BRITAIN has today recorded its lowest daily death toll in over seven months - with four fatalities.
Cases have fallen by 17 per cent in a week with another 2,963 infections reported.
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Today’s rise in fatalities is way lower than the 13 reported last Monday, and also below the 26 recorded a fortnight ago.
It marks the lowest death toll in the UK since September 1 last year, when three fatalities were reported.
Cases are also down 17 per cent on the 3,568 reported last Monday - and slightly higher than the 2,757 infections recorded on April 5.
It comes as:
No new deaths were reported in Scotland or Northern Ireland, while two fatalities were reported in Wales.
Meanwhile, the UK today passed the milestone of 10 million second vaccine doses - with almost one in five adults now fully protected.
Latest ONS data shows the UK has a population of 66,796,807 with 54,096,807 being aged over 16.
This means almost a fifth of British adults have now received their second jab in a huge boost a week after lockdown restrictions were eased.
Boris Johnson described the landmark as "fantastic", adding: "This is another remarkable milestone in our vaccination programme, which has already saved thousands of lives.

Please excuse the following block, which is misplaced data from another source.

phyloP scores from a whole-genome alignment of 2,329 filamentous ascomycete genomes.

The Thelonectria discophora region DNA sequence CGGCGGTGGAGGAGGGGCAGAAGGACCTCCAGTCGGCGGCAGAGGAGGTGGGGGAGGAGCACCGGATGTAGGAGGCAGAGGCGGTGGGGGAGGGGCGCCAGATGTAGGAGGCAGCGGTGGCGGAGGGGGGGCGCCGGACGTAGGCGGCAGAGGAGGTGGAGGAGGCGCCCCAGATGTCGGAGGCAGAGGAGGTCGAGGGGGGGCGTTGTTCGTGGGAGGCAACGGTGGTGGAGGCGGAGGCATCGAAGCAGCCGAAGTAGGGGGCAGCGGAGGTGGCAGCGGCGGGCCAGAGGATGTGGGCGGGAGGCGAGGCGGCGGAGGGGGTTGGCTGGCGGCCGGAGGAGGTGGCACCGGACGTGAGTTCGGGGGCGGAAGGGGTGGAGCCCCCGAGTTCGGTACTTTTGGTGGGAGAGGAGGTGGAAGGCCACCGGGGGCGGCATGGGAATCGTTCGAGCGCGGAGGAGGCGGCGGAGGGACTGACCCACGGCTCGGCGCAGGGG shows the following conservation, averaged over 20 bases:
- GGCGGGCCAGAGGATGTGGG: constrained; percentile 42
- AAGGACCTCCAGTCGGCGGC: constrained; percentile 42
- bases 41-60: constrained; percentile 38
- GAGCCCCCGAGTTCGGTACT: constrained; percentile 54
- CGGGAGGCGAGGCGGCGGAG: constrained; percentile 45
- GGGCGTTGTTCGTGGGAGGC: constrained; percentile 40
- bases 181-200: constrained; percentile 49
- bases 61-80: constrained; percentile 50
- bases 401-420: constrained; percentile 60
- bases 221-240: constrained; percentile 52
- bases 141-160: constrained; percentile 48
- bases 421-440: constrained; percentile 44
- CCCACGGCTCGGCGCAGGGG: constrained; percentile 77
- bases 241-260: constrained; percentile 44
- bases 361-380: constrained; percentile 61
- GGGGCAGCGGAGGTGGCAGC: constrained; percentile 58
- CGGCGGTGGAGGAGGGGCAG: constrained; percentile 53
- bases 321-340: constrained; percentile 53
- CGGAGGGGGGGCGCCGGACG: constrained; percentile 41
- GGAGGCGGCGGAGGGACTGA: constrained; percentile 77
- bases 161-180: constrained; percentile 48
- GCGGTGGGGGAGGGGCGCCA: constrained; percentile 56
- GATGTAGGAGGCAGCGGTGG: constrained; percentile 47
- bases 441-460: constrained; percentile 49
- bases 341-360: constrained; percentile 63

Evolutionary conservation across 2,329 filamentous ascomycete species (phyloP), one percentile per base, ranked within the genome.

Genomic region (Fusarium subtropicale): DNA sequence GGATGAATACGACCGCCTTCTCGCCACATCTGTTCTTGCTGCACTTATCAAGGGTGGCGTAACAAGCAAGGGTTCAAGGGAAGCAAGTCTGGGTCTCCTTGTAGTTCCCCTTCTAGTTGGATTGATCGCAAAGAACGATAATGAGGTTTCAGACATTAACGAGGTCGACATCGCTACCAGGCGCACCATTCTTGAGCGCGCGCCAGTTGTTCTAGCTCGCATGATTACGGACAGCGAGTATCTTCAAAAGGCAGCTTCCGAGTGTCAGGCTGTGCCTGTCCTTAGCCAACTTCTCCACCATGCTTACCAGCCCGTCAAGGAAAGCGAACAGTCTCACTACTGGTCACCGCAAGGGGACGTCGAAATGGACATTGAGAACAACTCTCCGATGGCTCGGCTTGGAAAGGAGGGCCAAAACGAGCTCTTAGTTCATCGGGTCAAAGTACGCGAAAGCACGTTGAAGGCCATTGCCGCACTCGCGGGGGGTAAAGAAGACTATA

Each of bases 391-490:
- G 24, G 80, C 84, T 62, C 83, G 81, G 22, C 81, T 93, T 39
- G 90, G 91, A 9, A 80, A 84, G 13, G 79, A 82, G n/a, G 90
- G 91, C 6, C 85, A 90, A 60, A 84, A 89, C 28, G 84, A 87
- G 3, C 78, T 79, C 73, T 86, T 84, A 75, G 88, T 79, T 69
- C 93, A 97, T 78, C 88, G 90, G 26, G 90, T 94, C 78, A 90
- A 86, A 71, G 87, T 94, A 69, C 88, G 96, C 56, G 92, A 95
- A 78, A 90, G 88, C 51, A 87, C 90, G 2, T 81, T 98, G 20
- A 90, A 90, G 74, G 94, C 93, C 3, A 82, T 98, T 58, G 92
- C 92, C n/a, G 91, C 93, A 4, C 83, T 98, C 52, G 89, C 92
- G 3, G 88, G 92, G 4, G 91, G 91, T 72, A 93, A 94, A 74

"I want to thank the brilliant staff and volunteers involved in the rollout, and urge all those who are called to keep coming forward."
Health Secretary Matt Hancock tweeted this afternoon: "Over 10 million second vaccine doses have been administered across the UK.
"This milestone shows how far we've come in our fight against this virus & I want to pay tribute to the whole team involved."
Meanwhile, health officials warned that cases of South African and Kent Covid variants have been seen in already vaccinated patients.
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Dr Susan Hopkins, chief medical adviser for Test and Trace, confirmed people had caught the mutated bugs despite being jabbed - but said the vaccines would still be effective.
She told the BBC's Andrew Marr: "We have seen some people who have had their first dose of the vaccine who have had the South African variant and the variant that arose in Kent.
"That’s to be expected, we know that these vaccines aren’t 100 per cent protecting you against infection and that’s why we ask people to take caution."